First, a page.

A problem with "realistic" games?

TES games tend to be so open that the pick-up-everything model gives rise to emergent gameplay. If you have an open, highly interactable world, some types of players will make their own fun–a sandbox game on top of whatever the game was meant to be. I’ve seen people happily collecting worthless objects and carefully arranging them to make artistic displays, for example. Titan Quest doesn’t have the physics to support that, though.

Yeah, arguably TES lends itself to immersion (and silly concepts). TQ just floods your screen with useless crap.

You know, there’s been dozens of these games now, and some of them have full towns with characters you can go to.

In none of them can you go to the town beggars or other unemployed - or certain gangster minion characters you may be forced to gun down later - and offer them a job as loot vacuum. Basically, their role would be to follow behind you and pick up everything you found but didn’t pick up and haul it back to town. Periodically, there would be a way to review everything, and ideally some heavy filtering so you just get a bird’s eye view of all that garbage, and can have it sold off for caps or gold or whatever in one click. You pay the loot mules a percentage.

“I am sworn to carry your burdens, my Thane :rolleyes:” :wink:

**That **stupidity I allow however. It’s grandfathered. *
Ennyn Durin Aran Moria. Pedo Mellon a Minno. Im Narvi hain echant. Celebrimbor o Eregion teithant i thiw hin :wink:

Joke aside, that is in one game I know of at least : Torchlight II. You have a dog following your character around that you can pack with loot, then send back to town where it will dutifully sell it on your behalf for a slight percentage on the total sale. Presumably to cover milkbone expenses, wear & tear on the chewtoys and so on.

That didn’t work. It wasn’t automatic, Lydia wouldn’t make as many trips as it took to clear all the junk off the dungeon floor, and merchants would have finite daily gold - Lydia wouldn’t automatically sell over a period of days to overcome that or something.

Essentially, being able to dump crap on your companions only added to the number of clicks needed.

Kobal2, that wasn’t a security puzzle. That was just a door that they deliberately left unlocked so as to be hospitable. Presumably the only reason they had a door at all was to keep out the rain, wolves, giant tentacle monsters, and the like. It’s not their fault that, an Age later, people had forgotten about the customs of hospitality.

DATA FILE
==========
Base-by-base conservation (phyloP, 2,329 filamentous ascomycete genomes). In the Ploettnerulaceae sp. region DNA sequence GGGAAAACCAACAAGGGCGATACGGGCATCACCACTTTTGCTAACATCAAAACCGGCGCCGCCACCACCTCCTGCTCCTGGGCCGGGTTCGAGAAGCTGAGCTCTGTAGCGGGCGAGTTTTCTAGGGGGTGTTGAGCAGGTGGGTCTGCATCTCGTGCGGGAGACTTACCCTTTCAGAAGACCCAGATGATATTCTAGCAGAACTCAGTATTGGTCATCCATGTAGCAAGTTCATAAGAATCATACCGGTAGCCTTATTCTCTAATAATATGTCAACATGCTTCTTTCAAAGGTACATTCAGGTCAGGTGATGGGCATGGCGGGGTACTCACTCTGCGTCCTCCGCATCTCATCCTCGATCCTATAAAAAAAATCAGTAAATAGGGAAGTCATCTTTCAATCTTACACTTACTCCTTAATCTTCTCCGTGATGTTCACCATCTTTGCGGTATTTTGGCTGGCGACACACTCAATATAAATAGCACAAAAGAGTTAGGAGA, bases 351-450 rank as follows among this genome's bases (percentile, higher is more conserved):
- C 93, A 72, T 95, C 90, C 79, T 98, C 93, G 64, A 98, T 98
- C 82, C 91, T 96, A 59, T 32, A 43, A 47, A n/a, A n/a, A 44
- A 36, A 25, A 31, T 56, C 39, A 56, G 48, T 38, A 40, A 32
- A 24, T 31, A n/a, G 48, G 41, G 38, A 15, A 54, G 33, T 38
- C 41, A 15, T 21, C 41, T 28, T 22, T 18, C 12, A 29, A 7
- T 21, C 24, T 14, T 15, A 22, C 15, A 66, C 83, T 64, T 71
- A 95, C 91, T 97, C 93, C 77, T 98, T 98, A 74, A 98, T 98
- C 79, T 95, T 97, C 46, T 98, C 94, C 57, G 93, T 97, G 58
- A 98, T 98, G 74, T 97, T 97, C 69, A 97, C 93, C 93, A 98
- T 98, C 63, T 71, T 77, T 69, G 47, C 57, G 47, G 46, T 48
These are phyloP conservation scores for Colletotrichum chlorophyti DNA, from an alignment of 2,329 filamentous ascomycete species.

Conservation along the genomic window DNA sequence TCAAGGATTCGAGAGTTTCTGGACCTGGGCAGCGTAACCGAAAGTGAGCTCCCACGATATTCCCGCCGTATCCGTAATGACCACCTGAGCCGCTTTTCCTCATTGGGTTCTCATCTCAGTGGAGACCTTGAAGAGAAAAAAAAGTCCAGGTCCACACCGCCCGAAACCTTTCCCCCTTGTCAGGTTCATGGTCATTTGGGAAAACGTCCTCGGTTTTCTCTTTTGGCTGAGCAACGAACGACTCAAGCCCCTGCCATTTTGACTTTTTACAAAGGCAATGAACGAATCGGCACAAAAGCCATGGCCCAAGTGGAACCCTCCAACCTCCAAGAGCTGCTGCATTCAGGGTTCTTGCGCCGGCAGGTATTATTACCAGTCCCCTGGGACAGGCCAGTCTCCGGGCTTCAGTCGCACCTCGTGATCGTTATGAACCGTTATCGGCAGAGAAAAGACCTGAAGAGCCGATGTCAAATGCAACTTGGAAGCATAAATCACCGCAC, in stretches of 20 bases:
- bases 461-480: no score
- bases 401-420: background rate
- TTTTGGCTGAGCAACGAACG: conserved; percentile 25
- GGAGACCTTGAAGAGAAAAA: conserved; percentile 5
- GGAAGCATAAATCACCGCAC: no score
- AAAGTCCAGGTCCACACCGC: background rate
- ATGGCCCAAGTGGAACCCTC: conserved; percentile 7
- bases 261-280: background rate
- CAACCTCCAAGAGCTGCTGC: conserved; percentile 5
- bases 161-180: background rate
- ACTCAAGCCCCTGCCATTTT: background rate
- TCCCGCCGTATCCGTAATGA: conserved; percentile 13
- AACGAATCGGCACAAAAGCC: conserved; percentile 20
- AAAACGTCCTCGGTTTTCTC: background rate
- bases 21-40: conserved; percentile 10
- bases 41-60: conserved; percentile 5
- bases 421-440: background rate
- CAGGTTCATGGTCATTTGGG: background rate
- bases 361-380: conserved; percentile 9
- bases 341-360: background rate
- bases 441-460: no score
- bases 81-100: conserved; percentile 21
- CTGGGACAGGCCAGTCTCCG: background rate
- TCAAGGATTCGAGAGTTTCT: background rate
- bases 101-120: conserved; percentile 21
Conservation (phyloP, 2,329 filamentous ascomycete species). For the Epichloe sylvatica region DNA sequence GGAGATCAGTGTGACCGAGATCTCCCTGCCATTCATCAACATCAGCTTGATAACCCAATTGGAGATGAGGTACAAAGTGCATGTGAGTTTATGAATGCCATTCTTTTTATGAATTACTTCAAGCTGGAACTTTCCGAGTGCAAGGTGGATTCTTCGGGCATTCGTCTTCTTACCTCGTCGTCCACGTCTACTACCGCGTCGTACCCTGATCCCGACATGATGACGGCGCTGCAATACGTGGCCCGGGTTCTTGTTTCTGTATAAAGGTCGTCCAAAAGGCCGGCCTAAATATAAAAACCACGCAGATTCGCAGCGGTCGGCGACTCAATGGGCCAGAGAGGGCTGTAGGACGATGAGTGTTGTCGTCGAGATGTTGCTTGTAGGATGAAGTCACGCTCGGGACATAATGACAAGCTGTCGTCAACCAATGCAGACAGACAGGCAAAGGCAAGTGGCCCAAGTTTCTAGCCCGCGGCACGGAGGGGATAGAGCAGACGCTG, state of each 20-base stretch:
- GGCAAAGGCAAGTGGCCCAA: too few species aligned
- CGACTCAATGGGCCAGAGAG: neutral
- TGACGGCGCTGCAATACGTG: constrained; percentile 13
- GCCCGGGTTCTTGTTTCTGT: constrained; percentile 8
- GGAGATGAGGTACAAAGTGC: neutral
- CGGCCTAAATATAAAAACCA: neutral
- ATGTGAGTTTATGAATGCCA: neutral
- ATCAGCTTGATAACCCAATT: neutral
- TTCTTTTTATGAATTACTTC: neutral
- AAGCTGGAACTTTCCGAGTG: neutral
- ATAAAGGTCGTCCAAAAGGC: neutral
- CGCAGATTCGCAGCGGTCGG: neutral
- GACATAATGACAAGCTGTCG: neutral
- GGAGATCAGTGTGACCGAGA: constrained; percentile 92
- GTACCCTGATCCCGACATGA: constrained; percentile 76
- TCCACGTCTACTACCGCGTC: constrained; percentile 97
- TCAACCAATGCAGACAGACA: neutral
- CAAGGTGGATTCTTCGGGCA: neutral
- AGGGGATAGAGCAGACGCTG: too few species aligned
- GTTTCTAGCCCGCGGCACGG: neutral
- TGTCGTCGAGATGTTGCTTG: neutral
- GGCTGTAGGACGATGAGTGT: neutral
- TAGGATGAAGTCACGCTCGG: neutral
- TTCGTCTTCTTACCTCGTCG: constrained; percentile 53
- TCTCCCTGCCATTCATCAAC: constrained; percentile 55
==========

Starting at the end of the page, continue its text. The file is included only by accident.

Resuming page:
There was also a Diablo-like Microsoft game, Dungeon Seige (and 2 and III) that I vaguely recall, wherein I believe you could have literal mules carry a bunch of your loot. It’s been a long time, but I think the mules and/or your companions would also hoover up any loot within a certain radius of their sprites.

And then there was a spell that you could cast, in at least one of those games, that would turn your extra weapons and armor into gold, at a certain fraction of what you’d get for schlepping the stuff to the merchant and selling it.

But we’re getting pretty far from “realistic” with these games.

I should say that Rise of the Tomb Raider is the first modern platformer I’ve played other than Portal.

I’ve just started playing through the Uncharted games and see similar issues of platforming just for the sake of platforming. I guess I will learn to accept it. Otherwise I enjoy this style of game.

I recently played all 4 Uncharted games for the first time followed by Rise of the Tomb Raider, and I had the same thought repeatedly. You scale a cliff face, leap from rock handhold to rock handhold using nothing but your arms, climb a rope, swing across a chasm on a rope, dash across a bridge that collapses behind you, grab the last plank with one hand at the last possible instant before plunging to certain death, climb back up, swing across another chasm, scale another cliff face to a small rock outcropping which there’s no other way to reach… and there are a couple of enemy guards, just standing there casually shooting the breeze, as though it were just another day at the office. How the heck did THEY get up there? And what do they do for their lunch break?

And why is there always *exactly *one way through? Why don’t you get stuck somewhere or have the bridge collapse every time before you can leap off it? It’s almost as if reality itself is being manipulated to ensure your success…

Not really though. It also locks out people who can’t read Sindarin, people who don’t know that ithildin runes only appear by the moonlight, people who don’t grok the riddle… It’s maybe not ultra-high security, but it’s not a fuzzy welcome mat with a funny slogan on it either. Kinda like a Windows password :smiley:

Is there any kind of demo available? It sounds like it might be interesting, but I just can’t bring my self to drop 30 bucks on a game that’s still in alpha.

The common way to approach this these days is either :

a. Watch other people play Rimworld on youtube. It’s a popular game, so there are probably more videos up than you could view in a lifetime.

b. Pirate the game. If you like it, buy it. Give yourself an unlimited time demo. It has minimal DRM since it came from an indie dev.

Well, A doesn’t really answer my question and B is illegal.

Ok, take option C, then. Pay $30 on steam, and play the game. If you hate it within the first 2 hours, ask for a refund. This is the modern and most accepted “demo” mechanic now.

So, it’s like Dwarf Fortress with a less steep learning curve?

And graphics, yeah. And an interface that uses the same keys for the same actions. It also has certain “drama generating” bits added in, like one of your colonists can turn out to be the long lost lover of a traveling band coming through your territory, etc.